do you just go 17 For honestly, gotta go back to stay. After I told you I went early. So I had to continue to just keep going on until I graduate high school. And so I had, like the money got like 2500 hours versus 1500 hours. In order to stay in high school. You had to stay in that program. So I’m working in a salon at 13. So the stuff that they was teaching. Already, I noticed. So I will always be sleep. Asleep. And that woke me up. It was like, What is this word? is the study of hair loss. And so what do you got to do? You got to go back and go to college. And I was like, Oh, I’m not doing that. Because I already didn’t like school anyway. And I was like, I gotta go to school for acting. I’m gonna go to school for tricology two can’t do it all. So I thought. And so eventually I started to all the clients I’m doing. I’m starting to see the hair falling out. I’m like, Why are these people hair falling out. And these people are not stressed, they have money, and they live off. So they’re not stressed because I’m asking questions. And so I’m starting to see a change in all these women and men. And so I wasn’t getting the answers that I wanted. I started to do Google was not a thing. We had dial up internet. So I couldn’t find so eventually, I found out where I need to get the training because no one wanted to share Chris here today. Nobody tells you about the training where they get their stuff from. This is the most secret society I’ve ever been in my life. And I will tell you how to trichology Yes. Yeah. Yeah, don’t tell you like how they can grow their hair, what remedies you product, they’ll tell you of it. And that is one of those things where if I just keep the mouth shut. So you know me, I want the train. So I’m wondering if I’m gonna get it. I’m gonna tell everybody about it. So eventually, I found the program out in New York. I think Joe asked me what you want for Christmas. I want you to take this class. It was like $8,000. And he said, Okay, so you pay for and I was the most difficult thing I ever had to do. It was a lot of work, writing papers. And so I want it to be I didn’t see a lot of black technologies. And I was like, I put myself here Chris. I was like, the first one. To do this. I’m gonna be the first one. So I eventually got certified. I think I was about 2829 When I got certified and so now I am the what do I do? So I am the basically the face of it when it comes to the chairperson and certify anybody that uses certification in the US. I speak all over the country with it. And my special I’ve worked in a lot of hospitals. So I currently have a hair loss restoration business while I do transplants who do their hair transplants. So grew from just doing the services grew into the transplant. And I just got my friend certificates, education, certification, for SMP, which is Scalp Micropigmentation. Like it’s a scalp tattoo. So I did get that certification about two months ago. So I’ll add that to my business. But it’s very lucrative. So what I wanted to do was how do I merge hair and hair loss together, because you got to remember, I’m making so much money doing here. I didn’t want to give that up. But I also knew what I was doing was going to help me on the hair side. But I couldn’t give it up. I would say to myself, God was like, Well, you got this gift. And if you don’t use it, I’m gonna take it from me. And I was scared. I was like, Well, I’m gonna take it my kids, I got my kids in private school got paid this bigger house, I got paid for these guys cards, get all this. It was very materialistic, and then no. So God was like, you do this, this is what you need to be. I promise you will make four times more than what you make now. Wow. And I was like, and if it says nothing about money, but I also was scared because I was missing out family. So I did it. I was able to merge the two, because I couldn’t understand how to do both. So I merged the two so now worked with John Hopkins and work with all the hospitals. Hello, a lot of cases in court court when they have um, hear both cases that you don’t matter, you know, expert.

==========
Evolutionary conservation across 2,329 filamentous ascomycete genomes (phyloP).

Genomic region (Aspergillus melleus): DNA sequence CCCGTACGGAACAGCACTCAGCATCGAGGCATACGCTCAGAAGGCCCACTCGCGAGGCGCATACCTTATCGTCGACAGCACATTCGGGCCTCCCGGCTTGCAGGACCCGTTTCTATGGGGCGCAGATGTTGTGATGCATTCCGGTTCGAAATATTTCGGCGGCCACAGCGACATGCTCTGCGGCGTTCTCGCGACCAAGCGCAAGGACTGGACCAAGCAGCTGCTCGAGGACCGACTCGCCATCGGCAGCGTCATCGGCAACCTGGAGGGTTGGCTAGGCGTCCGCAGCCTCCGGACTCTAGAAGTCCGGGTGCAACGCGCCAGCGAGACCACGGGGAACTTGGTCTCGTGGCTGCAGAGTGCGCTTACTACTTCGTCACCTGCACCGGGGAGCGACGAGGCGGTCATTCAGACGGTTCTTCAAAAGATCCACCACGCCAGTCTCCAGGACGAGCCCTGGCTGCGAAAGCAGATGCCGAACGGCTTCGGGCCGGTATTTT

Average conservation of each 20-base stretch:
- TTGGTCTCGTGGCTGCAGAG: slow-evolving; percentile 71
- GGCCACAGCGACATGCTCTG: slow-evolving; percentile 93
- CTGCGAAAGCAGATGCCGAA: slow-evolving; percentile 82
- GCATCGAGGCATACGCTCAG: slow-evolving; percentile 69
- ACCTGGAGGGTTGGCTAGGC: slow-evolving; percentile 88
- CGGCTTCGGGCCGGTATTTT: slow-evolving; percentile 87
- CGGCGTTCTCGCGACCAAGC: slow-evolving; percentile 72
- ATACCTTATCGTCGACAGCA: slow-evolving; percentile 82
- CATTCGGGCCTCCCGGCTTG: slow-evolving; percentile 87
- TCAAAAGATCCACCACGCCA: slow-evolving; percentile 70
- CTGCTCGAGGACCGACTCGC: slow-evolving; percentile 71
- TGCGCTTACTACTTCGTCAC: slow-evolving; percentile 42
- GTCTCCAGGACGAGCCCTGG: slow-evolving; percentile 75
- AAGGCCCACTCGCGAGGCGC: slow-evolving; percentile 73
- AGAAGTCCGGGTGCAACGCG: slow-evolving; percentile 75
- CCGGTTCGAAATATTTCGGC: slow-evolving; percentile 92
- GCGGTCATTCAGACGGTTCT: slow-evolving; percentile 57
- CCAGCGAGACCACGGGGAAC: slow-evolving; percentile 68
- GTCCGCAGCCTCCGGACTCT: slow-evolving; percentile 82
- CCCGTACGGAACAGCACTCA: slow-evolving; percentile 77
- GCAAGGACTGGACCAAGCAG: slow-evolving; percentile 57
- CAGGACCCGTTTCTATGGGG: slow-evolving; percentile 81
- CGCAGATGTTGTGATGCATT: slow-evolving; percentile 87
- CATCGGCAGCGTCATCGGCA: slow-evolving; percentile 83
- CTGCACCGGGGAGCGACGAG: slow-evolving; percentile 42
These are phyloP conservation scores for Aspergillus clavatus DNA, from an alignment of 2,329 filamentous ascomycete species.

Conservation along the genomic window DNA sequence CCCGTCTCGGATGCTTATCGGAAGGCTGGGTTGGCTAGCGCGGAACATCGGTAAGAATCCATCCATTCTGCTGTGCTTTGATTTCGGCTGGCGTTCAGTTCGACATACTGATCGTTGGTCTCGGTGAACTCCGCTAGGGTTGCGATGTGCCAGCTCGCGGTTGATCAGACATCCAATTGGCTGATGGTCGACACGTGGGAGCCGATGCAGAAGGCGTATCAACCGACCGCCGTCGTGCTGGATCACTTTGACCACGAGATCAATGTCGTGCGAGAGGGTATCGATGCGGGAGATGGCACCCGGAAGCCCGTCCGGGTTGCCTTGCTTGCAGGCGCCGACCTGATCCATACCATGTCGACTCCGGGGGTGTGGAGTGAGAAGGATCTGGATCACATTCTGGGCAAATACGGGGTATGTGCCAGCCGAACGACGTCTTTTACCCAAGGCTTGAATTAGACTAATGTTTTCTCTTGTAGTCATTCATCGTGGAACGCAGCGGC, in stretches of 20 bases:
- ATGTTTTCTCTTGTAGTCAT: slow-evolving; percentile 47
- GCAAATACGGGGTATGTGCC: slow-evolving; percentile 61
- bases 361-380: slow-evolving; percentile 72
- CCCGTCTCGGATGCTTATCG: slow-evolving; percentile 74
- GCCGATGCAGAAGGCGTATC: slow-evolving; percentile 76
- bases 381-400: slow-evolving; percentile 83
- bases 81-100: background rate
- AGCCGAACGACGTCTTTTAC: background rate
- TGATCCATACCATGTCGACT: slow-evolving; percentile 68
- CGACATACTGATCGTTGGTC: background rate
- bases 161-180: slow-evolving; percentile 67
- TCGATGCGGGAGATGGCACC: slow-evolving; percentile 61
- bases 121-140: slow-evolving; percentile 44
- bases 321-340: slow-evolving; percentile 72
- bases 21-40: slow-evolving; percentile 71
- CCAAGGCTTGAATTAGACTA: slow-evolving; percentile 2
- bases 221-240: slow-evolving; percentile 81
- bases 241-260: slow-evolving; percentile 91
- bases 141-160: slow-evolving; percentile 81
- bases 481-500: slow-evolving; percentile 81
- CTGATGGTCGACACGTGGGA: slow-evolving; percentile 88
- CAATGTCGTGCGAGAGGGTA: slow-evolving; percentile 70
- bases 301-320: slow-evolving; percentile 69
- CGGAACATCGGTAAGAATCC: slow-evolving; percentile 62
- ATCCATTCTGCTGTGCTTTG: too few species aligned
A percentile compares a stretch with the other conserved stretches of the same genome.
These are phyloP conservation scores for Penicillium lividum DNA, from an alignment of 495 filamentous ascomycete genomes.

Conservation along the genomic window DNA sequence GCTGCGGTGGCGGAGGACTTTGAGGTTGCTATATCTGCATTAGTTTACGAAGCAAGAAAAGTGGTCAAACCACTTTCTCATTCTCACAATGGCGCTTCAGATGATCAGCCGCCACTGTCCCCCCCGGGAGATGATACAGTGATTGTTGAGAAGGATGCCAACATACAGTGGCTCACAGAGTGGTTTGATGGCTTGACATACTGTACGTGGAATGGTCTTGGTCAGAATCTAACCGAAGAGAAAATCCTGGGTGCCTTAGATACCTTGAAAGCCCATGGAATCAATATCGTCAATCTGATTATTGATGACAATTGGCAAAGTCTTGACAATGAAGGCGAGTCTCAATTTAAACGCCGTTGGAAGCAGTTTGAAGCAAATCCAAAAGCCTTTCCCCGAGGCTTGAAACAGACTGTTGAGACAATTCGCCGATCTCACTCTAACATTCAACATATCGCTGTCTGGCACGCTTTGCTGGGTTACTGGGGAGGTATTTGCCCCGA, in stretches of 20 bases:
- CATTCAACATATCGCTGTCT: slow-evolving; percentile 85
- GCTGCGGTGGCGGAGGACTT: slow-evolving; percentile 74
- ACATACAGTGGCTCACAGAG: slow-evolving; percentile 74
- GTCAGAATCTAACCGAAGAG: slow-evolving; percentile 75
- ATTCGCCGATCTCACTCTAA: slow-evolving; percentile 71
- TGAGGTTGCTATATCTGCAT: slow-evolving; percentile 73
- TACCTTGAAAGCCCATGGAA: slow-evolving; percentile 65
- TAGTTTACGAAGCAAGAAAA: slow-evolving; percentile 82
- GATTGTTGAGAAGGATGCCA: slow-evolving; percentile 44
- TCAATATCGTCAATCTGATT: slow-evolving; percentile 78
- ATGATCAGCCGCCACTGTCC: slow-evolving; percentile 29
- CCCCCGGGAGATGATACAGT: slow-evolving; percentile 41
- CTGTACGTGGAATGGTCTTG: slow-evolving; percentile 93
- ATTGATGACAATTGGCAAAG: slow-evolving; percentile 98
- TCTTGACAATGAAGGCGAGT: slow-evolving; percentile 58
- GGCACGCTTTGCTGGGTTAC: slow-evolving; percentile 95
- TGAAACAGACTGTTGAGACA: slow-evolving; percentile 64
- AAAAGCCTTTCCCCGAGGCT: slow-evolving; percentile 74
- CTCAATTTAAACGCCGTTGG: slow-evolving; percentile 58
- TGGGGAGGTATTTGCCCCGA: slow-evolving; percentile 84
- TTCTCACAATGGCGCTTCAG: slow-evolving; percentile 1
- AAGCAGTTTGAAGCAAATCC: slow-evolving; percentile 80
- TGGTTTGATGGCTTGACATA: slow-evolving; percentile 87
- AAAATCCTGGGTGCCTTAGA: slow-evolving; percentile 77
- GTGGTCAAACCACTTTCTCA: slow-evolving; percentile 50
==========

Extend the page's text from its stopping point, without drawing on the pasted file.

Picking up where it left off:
Chris Baran 41:53